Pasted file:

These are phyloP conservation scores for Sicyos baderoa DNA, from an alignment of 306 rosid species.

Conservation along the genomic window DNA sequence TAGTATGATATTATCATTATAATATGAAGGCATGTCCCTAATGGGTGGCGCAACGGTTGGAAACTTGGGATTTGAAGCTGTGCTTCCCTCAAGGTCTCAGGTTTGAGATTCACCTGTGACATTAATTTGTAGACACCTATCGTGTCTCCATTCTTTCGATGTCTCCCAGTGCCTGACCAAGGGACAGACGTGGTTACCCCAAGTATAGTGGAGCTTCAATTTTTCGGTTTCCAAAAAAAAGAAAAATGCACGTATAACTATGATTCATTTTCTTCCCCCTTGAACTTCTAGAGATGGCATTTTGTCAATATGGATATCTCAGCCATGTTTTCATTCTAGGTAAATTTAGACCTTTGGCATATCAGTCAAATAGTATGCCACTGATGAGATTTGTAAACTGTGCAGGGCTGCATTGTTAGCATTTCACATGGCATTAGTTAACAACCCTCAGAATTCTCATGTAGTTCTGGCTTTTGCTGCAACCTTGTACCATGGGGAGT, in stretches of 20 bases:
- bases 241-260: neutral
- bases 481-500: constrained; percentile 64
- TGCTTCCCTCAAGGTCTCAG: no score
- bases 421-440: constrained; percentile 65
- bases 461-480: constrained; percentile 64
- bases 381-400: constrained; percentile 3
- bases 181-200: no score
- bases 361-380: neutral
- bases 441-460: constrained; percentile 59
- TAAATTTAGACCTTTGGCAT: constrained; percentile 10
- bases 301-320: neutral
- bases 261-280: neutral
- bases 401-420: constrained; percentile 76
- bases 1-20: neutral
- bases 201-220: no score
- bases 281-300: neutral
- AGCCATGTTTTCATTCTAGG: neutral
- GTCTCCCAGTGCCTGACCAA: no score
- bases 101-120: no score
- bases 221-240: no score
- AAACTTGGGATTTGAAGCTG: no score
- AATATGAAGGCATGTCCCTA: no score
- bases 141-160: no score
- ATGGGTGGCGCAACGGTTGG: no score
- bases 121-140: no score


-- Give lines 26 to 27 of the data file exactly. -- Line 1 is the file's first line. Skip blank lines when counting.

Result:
- ATGGGTGGCGCAACGGTTGG: no score
- bases 121-140: no score